The principle that everyone is entitled to equal treatment by the state, that like cases should be treated alike and different cases should be treated differently, will be found, in one form or another, in most human rights instruments and written constitutions. They vary only in the generality with which the principle is expressed. Perhaps the broadest is contained in the 14th Amendment to the constitution of the United States: "No state shall…deny to any person within its jurisdiction the equal protection of the laws." The scope of article 14 is narrower in two ways. First, it has a restricted list of the matters in respect of which discrimination is forbidden. They are "the enjoyment of the rights and freedoms set forth in [the] Convention". Secondly, it has a restricted list of the grounds upon which discrimination is forbidden. They are "any ground such as [the enumerated grounds] or other status".


Does the discrimination of which Ms Carson complains fall within these limits? She says that her right to a pension is a "possession" within the meaning of article 1P of Protocol 1 ("1P1") which protects the right to peaceful enjoyment of possessions. The state is therefore not entitled to discriminate in according her that right. I must confess that my first instinct would not be to regard a social security benefit like a state pension as a possession until it had actually fallen due. But the European Court has developed a somewhat artificial jurisprudence on this question. It has clearly felt frustrated by the need to find a Convention pigeon hole into which to fit every objectionable form of discrimination. Social security benefits are a good example. In principle it does not seem at all unreasonable that in distributing public money in the form of social security benefits, the state should be obliged to treat like cases alike, although, as we shall see, there may be differences of opinion over what makes cases relevantly different. But the virtual absence of economic rights in the Convention has made it difficult to relate this principle to the enjoyment of any specified right.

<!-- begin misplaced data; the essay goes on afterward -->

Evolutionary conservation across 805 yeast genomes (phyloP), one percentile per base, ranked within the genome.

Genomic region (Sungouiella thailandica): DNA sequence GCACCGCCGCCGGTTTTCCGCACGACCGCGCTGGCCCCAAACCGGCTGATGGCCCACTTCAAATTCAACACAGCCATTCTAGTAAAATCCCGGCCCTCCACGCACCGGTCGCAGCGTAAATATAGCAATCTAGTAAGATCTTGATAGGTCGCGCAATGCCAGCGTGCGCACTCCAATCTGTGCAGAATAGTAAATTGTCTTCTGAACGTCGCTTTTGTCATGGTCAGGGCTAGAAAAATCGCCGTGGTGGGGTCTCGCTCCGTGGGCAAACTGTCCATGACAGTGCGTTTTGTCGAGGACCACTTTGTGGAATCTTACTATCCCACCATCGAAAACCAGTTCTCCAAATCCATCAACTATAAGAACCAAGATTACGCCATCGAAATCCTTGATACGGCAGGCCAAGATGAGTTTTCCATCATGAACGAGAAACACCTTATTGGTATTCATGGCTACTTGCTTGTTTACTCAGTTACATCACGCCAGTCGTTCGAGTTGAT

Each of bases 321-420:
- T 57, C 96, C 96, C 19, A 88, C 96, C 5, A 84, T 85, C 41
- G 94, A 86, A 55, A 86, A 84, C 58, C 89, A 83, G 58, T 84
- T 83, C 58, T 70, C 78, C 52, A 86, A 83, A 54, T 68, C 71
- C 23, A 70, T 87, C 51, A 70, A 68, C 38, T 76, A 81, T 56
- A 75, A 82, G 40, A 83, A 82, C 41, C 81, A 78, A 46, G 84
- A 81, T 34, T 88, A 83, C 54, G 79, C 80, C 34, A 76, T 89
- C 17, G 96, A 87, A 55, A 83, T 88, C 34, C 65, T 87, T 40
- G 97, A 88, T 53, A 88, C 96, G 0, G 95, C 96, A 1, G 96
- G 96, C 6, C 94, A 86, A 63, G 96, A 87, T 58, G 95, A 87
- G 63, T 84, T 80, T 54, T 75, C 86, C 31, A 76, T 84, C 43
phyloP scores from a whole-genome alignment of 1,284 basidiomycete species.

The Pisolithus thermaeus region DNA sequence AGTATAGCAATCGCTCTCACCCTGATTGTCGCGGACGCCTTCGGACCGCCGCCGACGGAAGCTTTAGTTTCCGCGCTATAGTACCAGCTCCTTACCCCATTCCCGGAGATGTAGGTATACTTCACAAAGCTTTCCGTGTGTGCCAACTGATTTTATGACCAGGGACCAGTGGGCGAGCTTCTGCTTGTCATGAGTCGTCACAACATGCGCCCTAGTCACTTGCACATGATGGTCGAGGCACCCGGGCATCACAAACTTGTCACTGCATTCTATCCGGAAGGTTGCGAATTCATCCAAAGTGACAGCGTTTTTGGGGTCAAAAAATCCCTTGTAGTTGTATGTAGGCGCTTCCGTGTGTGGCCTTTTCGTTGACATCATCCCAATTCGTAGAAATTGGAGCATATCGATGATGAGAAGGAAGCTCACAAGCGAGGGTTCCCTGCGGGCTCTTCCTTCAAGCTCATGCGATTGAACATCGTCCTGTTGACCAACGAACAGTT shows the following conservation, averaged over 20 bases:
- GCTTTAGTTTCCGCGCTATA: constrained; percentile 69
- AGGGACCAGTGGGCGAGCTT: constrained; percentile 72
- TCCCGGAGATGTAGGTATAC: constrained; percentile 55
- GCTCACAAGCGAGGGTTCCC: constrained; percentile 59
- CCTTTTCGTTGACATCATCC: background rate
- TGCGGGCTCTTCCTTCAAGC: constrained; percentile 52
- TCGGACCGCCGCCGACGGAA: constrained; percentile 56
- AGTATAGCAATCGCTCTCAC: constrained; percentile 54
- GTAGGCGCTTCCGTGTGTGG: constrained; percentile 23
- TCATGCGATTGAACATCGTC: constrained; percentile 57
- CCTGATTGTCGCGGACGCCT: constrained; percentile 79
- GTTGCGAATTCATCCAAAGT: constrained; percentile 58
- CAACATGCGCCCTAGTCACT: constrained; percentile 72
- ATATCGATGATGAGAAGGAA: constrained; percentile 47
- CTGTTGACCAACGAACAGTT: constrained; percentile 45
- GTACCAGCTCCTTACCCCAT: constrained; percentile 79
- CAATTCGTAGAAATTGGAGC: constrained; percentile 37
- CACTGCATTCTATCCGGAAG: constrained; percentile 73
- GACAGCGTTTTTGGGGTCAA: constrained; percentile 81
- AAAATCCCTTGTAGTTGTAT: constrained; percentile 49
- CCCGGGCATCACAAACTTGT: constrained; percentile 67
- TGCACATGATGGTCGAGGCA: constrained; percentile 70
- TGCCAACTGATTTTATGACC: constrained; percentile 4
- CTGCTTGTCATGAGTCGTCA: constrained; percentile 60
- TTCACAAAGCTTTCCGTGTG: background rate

The preferred choice of the Strasbourg court in locating a Convention right in cases of economic discrimination by the state has been 1P1. In Müller v Austria (1975) 3 DR 25 the Commission said that a claim to contributory benefits was a "possession" by analogy with the proprietary right of a contributor to a private pension fund. This case has since been regularly followed: see, for example, Gaygusuz v Austria (1997) 23 EHRR 364, 376, para 47. But the analogy is weak because (at any rate in the United Kingdom) contributions are hardly distinguishable from general taxation, the "fund" exists purely as a matter of public accounting and no one is entitled to anything beyond that which the legislation may from time to time prescribe. The Strasbourg court has been obliged to accommodate this state of affairs by saying that although a claim to a social security benefit is a possession (thereby attracting article 14) it does not entitle one to anything...